could your gazpacho be a pot of gold? could, if a group of angry chefs get their way. By Oliver Swanton
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The Independent Culture
Next time you try your hand at recreating that dish you once ate in that fancy restaurant - something like pommes frites avec chocolat chaud et rosmarin la Nantaise - think again. One, it'll probably be a disaster. Two, you may be breaking the law.

After cyberspace, the new frontier of copyright legislation could be the kitchen - if the Italian chef Gualtiero Marchesi has his way. Yesterday, in the gambling resort of Campione d'Italia (an enclave of Italian territory at the Swiss end of Lake Como), Marchesi launched his revolutionary proposal, in a conference entitled "The cook's signature: copyright in the kitchen". For Marchesi, this is a grudge match. "One of my most famous creations is the raviolo aperto [open raviolo]. A few years back I had a young chef who worked with me for a while. Then he went off to work for another great chef. And what do I find when I open that chef's latest book? A recipe for raviolo aperto! I'm not saying that I should be paid royalties every time the raviolo aperto recipe is used - just that I should be credited as its creator."

Like any self-respecting Italian chef, Marchesi is quick to drag Michelangelo in: "A cook is an artisan, but so were the great artists ... like Michelangelo."

But master chef Nico Ladenis is quick to pour cold water on such pretensions: "One man's open raviolo is another man's skewed lasagne," he sniffs. Nico presides over Chez Nico in Park Lane, and belongs, like Marchesi, to the exclusive circle of Michelin three-star chefs. "Applying copyright law to recipes is the most preposterous suggestion I've ever heard," he begins. "Cooking has always been about imitation. The most a great chef can hope for is to have created one original dish in his life."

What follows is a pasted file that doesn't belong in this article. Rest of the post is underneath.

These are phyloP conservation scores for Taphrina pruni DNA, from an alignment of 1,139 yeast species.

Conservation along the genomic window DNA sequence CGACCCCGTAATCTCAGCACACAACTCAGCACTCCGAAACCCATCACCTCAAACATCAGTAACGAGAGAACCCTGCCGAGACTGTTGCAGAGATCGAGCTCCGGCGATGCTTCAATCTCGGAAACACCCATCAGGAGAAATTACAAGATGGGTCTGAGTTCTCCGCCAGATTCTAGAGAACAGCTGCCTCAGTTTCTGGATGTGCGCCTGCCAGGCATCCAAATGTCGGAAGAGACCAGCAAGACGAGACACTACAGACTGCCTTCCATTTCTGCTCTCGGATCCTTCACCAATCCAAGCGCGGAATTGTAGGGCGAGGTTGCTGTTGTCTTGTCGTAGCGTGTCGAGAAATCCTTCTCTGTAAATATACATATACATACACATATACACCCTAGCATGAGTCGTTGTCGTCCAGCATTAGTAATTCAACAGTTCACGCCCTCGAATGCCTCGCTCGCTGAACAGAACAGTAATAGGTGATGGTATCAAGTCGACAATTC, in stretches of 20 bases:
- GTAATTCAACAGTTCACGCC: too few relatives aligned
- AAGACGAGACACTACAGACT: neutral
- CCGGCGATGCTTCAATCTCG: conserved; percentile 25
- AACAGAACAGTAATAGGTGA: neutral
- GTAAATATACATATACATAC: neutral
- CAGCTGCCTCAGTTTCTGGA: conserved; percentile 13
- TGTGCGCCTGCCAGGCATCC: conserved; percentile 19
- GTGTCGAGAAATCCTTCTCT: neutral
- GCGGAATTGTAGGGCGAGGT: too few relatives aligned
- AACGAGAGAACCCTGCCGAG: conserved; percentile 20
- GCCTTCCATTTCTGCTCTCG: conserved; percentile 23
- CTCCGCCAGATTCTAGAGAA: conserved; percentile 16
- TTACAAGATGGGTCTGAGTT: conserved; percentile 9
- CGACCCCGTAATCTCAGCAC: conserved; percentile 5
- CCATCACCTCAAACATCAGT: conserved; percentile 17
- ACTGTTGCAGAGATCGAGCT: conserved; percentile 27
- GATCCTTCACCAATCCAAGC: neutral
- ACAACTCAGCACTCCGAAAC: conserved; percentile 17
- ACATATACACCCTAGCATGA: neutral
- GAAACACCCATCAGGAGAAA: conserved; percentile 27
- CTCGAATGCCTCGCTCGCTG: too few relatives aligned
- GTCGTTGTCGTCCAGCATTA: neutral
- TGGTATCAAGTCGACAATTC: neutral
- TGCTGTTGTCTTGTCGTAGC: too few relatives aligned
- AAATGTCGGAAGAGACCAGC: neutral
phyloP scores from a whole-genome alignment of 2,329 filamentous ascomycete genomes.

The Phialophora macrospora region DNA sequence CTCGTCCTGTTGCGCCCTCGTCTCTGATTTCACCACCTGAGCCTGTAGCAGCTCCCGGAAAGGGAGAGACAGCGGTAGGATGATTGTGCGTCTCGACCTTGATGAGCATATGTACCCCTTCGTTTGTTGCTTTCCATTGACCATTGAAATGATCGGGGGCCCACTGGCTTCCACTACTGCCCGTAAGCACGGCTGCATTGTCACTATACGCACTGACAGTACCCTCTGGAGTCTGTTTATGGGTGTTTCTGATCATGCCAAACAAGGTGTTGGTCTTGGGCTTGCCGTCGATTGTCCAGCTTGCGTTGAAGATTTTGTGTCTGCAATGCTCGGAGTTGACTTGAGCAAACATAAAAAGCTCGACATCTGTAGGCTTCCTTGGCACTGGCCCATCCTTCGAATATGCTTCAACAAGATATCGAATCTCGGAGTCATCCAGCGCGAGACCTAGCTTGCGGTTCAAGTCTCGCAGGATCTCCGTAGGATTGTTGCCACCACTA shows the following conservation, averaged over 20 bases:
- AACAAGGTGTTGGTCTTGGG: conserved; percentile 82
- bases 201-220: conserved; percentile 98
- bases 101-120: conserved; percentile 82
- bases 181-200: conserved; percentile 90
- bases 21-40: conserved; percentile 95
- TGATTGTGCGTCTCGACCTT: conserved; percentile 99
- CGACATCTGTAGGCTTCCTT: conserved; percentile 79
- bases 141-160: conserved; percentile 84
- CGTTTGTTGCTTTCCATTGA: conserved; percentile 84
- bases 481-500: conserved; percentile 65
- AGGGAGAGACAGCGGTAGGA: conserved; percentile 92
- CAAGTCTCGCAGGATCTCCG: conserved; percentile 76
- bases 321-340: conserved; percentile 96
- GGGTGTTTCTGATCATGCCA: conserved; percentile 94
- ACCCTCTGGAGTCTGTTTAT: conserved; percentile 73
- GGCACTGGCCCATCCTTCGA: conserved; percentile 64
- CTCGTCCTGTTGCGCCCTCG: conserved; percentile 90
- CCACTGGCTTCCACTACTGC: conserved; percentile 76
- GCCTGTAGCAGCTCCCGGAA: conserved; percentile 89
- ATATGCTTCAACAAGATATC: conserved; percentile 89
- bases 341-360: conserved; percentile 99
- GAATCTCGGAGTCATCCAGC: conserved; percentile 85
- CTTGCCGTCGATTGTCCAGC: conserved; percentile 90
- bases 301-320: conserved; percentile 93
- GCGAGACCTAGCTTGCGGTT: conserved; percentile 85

The idea that the world of haute cuisine will soon be alive with the sound of litigation might be expected to warm the cockles of any lawyer's heart. But Kevin Garnet QC, one of Britain's leading copyright lawyers, is sceptical. "Under existing British law, in order for copyright to apply, you have to be able to slot your creation into an existing category - it must be an original literary, artistic or dramatic work. A book of recipes would qualify, therefore, but not a dish created by a chef in a restaurant." Garnet suggests the idea is as doomed as a recent attempt to copyright sporting manoeuvres such as the Fosbury Flop.

But there are those who think Marchesi is on to something. Robin Weir, co-author of Ices: the Definitive Guide, would welcome a code of practice in which recipes are at the very least credited to their original creators. He advises those who believe that they have stumbled on the recipe of a lifetime to write it down and post it to themselves by recorded delivery.

It has to be worth the price of a stamp. Just think of what you would stand to gain if Steven Spielberg ever bought the film rights to your "Smoked John Dory on a Bed of Coriander, Lightly Dusted with Powdered Myrtle Root and served with a Calvados Sauce".